The controversy over Heidegger's political engagement in his Nazi years has routinely polarized itself into two extreme camps: those who "amplify his Nazism and diminish his stature as a philosopher" (p. 1) to nil (Victor Farías, Richard Wolin, Emmanuel Faye et al.) and the ultra-orthodox Heideggerians who view his Nazism as at most a brief dalliance and unequivocally proclaim his greatness as a philosopher. The author's argument in this book assumes a position midway between these extremes by thetically positing that Heidegger is both a great philosopher and a committed Nazi. Mahon O'Brien takes from Heidegger the philosopher a deep appreciation of "the gift of my thrownness" (p. x) into the historical world. O'Brien was born and raised in a valley in the West of Ireland, and its temporal particularity accordingly gives him a unique sense of his own history. He also has an intense feeling of belonging to his thrown community and a profound wonder that reaches down into the sounds, sights, and scents emanating "from my home, and yes, from my native soil . . . Suddenly a profound universal humanism seemed to speak to me from Heidegger's work in a way which was particular to me and my locale and yet opened up a door to human beings in general" (p. 4).
But Heidegger the Nazi takes these same insights in a very dangerous direction and exploits the same central concepts in the service of a noxious political vision. Especially the central concept of Bodenständigkeit, which is defined by a strong autochthonous sense of an aboriginal community being indigenously rooted in the land that it inhabits and claims as its very own native soil, is perverted by Heidegger into exclusionary and prejudicial directions by way of the perspectives of a narrow provincialism and an ethnic chauvinism. His provincialism is on full display in his identifying the proper historicity of the German people to be rooted in the local, often peasant customs and traditions of its native world and native soil, charged with allusions to Nazi Blut-und-Boden rhetoric. As Heidegger puts it in a 1934 Vita, he "stems from allemannisch-schwäbisch peasant stock, on my mother's side residing on the same farmland uninterruptedly since 1510" (GA 16: 247). According to O'Brien, his ethnic chauvinism is especially evident in his treatment of the Jewish community, when "in the death camps . . . their historicity was denied them -- a community, moreover, that he insists in a 1933-34 seminar, are without history and thereby lack the capacity to belong to a state or to be authentic German citizens."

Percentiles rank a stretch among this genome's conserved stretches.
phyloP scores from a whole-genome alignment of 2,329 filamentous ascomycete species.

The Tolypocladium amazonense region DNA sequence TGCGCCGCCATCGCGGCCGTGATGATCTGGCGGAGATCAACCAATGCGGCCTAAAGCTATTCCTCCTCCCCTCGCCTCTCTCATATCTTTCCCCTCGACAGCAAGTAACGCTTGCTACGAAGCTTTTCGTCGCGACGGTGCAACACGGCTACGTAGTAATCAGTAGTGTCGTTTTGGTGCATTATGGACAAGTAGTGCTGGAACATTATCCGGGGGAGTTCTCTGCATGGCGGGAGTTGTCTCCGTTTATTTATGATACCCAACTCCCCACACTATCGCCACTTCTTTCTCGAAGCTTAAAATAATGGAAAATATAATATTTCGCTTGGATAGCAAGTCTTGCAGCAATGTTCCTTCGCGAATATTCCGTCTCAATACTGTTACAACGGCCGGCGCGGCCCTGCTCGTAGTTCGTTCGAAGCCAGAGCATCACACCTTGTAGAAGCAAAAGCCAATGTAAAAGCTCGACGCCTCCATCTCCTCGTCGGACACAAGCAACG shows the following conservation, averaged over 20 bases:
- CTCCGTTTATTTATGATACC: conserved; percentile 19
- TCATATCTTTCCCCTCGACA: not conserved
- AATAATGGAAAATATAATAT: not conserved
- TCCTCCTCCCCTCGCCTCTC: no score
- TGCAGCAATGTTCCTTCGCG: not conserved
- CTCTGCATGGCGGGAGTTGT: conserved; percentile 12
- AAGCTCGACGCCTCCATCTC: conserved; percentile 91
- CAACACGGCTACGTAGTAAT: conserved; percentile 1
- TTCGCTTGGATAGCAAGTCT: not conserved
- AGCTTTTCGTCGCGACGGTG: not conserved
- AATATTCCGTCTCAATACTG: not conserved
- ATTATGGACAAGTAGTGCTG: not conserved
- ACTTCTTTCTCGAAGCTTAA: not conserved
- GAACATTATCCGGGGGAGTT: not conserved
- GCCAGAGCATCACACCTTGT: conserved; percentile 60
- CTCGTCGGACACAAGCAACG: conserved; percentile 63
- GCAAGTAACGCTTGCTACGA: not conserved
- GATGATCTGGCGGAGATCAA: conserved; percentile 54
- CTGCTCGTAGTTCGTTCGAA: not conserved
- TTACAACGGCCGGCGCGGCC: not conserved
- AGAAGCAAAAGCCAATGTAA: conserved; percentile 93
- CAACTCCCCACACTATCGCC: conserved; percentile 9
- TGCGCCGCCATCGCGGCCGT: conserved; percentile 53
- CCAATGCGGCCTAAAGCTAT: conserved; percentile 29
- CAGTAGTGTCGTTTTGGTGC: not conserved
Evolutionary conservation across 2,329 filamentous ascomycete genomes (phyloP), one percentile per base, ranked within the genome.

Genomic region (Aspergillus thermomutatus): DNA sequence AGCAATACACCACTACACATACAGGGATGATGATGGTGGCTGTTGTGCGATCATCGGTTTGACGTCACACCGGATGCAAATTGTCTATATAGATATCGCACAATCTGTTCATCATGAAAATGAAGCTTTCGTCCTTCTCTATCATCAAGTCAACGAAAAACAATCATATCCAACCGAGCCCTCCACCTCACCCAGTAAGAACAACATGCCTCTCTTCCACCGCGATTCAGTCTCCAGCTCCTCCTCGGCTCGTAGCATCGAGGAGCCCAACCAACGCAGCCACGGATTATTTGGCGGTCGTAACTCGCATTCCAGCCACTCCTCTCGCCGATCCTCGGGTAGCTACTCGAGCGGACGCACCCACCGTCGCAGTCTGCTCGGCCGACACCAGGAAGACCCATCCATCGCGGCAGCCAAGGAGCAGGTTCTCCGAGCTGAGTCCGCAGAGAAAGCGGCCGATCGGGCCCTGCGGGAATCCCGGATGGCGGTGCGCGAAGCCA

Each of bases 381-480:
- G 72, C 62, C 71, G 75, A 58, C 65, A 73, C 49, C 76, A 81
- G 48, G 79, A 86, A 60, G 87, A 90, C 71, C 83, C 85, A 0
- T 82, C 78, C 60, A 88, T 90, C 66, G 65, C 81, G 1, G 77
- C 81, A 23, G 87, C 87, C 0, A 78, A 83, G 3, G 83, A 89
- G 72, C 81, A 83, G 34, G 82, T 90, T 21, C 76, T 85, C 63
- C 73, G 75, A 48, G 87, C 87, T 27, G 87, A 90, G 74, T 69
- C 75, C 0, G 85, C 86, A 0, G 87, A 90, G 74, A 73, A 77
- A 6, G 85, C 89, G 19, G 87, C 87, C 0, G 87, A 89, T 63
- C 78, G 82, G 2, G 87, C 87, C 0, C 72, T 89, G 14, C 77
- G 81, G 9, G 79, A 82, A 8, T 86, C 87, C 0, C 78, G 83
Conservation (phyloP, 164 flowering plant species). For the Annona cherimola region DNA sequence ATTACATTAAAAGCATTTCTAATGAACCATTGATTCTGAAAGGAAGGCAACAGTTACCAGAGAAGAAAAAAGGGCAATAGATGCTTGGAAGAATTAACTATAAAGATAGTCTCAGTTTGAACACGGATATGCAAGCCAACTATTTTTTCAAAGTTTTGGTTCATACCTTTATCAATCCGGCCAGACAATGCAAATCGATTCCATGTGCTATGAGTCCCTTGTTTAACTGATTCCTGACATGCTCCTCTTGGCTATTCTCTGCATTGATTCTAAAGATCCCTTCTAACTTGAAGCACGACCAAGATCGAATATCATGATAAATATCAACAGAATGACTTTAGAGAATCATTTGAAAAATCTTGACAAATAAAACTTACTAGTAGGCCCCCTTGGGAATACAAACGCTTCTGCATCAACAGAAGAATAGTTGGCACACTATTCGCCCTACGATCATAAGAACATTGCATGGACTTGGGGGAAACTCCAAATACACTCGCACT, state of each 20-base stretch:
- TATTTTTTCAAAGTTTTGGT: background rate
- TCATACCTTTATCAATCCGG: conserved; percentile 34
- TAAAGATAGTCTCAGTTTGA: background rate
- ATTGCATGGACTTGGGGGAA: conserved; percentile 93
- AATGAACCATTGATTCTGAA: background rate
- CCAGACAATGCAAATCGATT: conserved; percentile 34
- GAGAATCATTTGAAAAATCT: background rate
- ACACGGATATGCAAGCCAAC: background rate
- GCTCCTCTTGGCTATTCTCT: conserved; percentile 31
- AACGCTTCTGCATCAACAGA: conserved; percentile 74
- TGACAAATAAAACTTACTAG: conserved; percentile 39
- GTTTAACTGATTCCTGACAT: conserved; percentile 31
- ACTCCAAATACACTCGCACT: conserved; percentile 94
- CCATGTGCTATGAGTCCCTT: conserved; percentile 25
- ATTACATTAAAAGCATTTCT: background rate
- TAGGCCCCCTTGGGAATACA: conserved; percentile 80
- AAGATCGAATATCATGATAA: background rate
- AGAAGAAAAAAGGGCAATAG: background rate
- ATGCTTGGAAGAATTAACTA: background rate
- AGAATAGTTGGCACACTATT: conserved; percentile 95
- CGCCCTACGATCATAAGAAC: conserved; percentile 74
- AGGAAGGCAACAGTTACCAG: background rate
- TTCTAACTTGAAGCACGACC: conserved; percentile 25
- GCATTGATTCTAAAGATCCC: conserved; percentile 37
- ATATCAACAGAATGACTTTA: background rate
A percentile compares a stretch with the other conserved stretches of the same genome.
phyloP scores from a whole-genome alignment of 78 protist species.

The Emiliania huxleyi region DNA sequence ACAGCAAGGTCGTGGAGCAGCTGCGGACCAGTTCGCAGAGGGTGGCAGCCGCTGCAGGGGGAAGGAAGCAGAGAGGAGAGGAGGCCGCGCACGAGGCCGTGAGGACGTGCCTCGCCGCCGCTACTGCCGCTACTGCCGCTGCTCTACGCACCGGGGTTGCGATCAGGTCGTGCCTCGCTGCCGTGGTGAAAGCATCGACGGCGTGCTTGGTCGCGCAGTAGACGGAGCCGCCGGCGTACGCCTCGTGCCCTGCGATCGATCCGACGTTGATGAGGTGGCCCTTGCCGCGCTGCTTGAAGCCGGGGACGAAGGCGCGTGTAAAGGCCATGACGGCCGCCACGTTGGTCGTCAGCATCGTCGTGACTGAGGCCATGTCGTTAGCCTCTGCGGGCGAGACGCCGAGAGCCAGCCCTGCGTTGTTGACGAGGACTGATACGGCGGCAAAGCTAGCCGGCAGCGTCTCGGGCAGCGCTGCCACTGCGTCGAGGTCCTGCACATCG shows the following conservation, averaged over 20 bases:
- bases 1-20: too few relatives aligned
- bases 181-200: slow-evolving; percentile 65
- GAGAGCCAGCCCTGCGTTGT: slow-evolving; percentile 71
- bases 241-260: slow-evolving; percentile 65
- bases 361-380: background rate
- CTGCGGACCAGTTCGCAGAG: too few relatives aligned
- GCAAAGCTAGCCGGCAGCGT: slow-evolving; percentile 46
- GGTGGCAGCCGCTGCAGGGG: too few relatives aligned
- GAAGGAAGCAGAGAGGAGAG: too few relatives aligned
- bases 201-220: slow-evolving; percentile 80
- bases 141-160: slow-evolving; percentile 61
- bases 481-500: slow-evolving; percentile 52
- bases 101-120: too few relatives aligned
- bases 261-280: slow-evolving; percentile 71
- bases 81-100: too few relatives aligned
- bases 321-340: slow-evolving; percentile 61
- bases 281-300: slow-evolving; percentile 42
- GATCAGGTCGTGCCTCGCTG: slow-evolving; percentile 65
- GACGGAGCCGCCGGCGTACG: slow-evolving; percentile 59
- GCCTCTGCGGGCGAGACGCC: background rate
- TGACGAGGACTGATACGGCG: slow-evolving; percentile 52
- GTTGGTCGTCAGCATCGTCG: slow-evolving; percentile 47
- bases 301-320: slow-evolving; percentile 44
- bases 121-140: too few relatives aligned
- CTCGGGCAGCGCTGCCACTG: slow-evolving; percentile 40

There are several misconstruals underlying this strongest of O'Brien's formulations of Heidegger's ethnic chauvinism. First, his statement is a heavy-handed over-interpretation of a cluster of student seminar protocols and not necessarily Heidegger's own words. Next, traits like being 'historyless" and "worldless" are not being inflicted upon the Jewish communities in the death camps but rather, according to Heidegger's conspiratorial version of anti-Semitism, are the traits self-imposed by the international alliance of Jews which, through technological machination, conspires to take over the world economy by seizing control of the media and financial institutions of the most advanced national economies. Be it scientific objectification or its close cousin technological machination, already the early phenomenological Heidegger exposes their devastating effects upon our most original life experience, serving to dehistoricize (entgeschichtlichen) it, to unworld (entwelten) it, to unlive (entleben) it, and to designify (entdeuten) it (GA 56/57: 89-91). Finally, O'Brien regards Heidegger's viral anti-modernism as the source of his questioning the universality of human experience in favor of the particularity that follows from his extreme provincialism. It is true that Heidegger had a running argument against the generic and common universal, which is applicable to all indiscriminately and uniformly. But this was only to highlight the hermeneutically distributive and proper universal which is applicable to each individually in accord with the unique temporal context in which each individual or community interprets its existential and historical situation. The same point is repeatedly made in Being and Time, in the distinction between categories and existentials, between the what-question and who-question, between the uniform anyone-self and the proper self of a unique and one-time-only lifetime. Such hermeneutic concepts are meant to call each and every individual to become resolutely open to the full facticity of its proper historical situation, its Da-sein, and to take over its own thrownness by transmitting the most relevant of its inherited possibilities to itself, in order to be there in the timely moment of decision for its time and its generation. This creative repetition of our own tradition and heritage involves its interpretation and reinterpretation in accord with the holistic context of the particular historical situation into which each of us happens to have been thrown, which then leads to our transforming ourselves into the ownmost Da-sein within ourselves, the epitome of authenticity and the attainment of our most proper selves. And as both Heidegger and O'Brien repeatedly point out, this authentication of our own proper historicity is the locus of our most basic political as well as existential decisions.